People have said we should write a book.
There are so many stories within our story I wouldn’t know where to start or what the point of the book would be. I couldn’t possibly include it all.
Would it be a how-to book, detailing how to cycle the Americas? Or in the comedic genre, a how-not-to book? Or a picture book, something to sit on the coffee table of dreamers?
Then there are the stories between the lines of our journal. Somewhere there’s a story of self-discovery and growth. Maybe it’s a story about the non-traditional life, the road less traveled.
There are also the stories of us, sharing the experience, through good times and bad. Traveling with anyone for 24 hours/day, 7 days/week for nearly two years is challenging. Perhaps traveling with a spouse is even more challenging because of the moral obligation we feel to stay together.
Scott and I are both fiercely independent, each knowing we could make it on our own. But we need each other. Not in the needy, need sense. We need each other in the practical sense. We only have one tent.
It has occurred to me to just buy a second tent. But these moments where we’re at the end of our ropes with each other don’t come when there are sporting stores conveniently close by, where we could divvy up our meager belongings and travel independently for a while. No, these moments happen when we’re in the middle of a desert, or in the mountains, miles and miles away from any one or any place. And by the time we make it back to civilization, the mood has passed and we’re travel partners again.
The other day I asked Scott what he wanted for his upcoming birthday. He said, flatly, that he wanted to be on an airplane going home. And then yesterday, while I was picking my chin up off the ground from this jaw-dropping amazing scenery, Scott rode up next to me and exclaimed “This is horrible! How many more miles do we have of this?!” He was referring to the road. Yes, the road was rough. But my mind was too busy being blown away by awesome to notice the pain in my backside.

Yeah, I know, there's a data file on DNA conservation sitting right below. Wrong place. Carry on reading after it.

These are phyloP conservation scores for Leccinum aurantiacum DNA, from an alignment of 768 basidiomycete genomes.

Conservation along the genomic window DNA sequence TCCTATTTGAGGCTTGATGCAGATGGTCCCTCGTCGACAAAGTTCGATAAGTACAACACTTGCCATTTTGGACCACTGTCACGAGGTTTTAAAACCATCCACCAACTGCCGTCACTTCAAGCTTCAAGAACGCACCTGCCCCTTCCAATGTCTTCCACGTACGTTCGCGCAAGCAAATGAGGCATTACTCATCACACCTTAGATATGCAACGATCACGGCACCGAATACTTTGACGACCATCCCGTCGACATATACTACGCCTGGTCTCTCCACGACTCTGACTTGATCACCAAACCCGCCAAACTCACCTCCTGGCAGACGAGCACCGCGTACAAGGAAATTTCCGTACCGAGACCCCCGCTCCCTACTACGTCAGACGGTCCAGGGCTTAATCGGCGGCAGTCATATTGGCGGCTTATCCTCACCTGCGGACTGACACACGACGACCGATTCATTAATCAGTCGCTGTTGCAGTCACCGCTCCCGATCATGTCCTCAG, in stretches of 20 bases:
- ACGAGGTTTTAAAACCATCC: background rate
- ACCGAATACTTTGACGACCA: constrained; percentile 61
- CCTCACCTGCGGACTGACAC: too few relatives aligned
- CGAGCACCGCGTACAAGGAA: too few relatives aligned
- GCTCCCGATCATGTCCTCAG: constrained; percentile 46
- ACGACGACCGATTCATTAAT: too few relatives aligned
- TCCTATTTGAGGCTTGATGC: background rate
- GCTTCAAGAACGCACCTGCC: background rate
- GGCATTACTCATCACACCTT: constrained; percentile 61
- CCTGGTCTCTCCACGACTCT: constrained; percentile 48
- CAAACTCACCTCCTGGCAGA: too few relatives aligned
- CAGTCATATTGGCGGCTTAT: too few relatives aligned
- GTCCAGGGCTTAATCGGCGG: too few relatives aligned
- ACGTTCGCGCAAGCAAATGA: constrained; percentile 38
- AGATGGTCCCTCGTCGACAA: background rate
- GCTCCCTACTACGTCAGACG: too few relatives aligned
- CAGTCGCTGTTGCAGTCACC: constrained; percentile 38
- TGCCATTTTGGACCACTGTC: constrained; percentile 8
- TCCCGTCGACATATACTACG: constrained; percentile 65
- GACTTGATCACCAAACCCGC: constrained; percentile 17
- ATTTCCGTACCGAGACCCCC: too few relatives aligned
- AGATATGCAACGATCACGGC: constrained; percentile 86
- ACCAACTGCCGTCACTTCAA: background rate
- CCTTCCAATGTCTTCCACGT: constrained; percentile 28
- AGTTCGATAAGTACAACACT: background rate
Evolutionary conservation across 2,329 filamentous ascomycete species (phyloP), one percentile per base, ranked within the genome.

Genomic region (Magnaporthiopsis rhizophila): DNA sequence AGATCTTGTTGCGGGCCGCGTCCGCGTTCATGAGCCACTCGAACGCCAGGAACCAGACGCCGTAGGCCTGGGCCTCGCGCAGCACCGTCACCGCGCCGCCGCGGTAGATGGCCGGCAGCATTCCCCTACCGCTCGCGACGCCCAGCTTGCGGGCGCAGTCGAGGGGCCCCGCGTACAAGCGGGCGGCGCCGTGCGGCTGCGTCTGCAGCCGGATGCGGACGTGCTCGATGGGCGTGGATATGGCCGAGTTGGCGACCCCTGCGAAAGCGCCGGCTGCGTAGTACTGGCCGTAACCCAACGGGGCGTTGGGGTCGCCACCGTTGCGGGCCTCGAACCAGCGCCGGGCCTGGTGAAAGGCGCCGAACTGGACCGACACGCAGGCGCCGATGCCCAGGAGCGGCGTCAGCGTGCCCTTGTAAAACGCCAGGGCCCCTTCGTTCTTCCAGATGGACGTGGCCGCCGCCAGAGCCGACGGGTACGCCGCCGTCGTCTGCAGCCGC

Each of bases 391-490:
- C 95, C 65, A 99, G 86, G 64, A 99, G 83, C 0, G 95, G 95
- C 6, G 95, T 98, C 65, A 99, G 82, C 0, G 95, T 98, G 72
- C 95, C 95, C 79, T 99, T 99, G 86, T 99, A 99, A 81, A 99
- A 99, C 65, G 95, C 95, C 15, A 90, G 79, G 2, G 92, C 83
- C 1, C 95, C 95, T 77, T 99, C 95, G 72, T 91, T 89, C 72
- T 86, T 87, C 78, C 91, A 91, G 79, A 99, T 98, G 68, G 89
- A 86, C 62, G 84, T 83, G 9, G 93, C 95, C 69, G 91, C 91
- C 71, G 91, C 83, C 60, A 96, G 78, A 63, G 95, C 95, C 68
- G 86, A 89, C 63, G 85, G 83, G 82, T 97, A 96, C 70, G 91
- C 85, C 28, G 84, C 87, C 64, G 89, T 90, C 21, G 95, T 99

Scott is done. He has the kind of traveler’s burnout that can only be fixed with a one-way ticket home. While I, on the other hand, am trying to find ways to prolong my time in the Patagonia.
Yesterday pushed me to my limit. I can’t travel with someone who is incapable of appreciating something so easy to love as the Patagonia. I can’t be WanderWheels’ team cheerleader. People dream of coming here. I dreamed of coming here.
So when his rear hub broke this morning and he needed to take a 2 hour bus ride north to Puerto Montt, I told him he could have anything he wanted, but I was taking the tent and continuing south.
Our plan is to ride the Carretera Austral south and then return north to Puerto Montt to catch a ferry through southern Chile’s archipelago to Puerto Natales. My idea was we could meet-up later in Puerto Montt for the ferry.
All of this is happening while sitting on a guardrail at the side of the road. I don’t know how long we sat there, but it felt like a while. Not much was said. After more than 18,000 miles with someone, there’s not much left to say that hasn’t already been said.
We decided I would accompany Scott back to the last town to make sure he was able to catch a bus.
But in the end, we left both bikes at a tourist information office and I got on the bus with Scott to Puerto Montt. I’m not sure why. I was really looking forward to solo travel. Maybe it was out of moral obligation. Or maybe it’s because we’re all we have right now so we have to stick together. Or maybe it’s because I love him too much to leave, and an experience shared (even if experienced differently) is still richer than experiencing it alone.
This is what a broken rear hub looks and sounds like: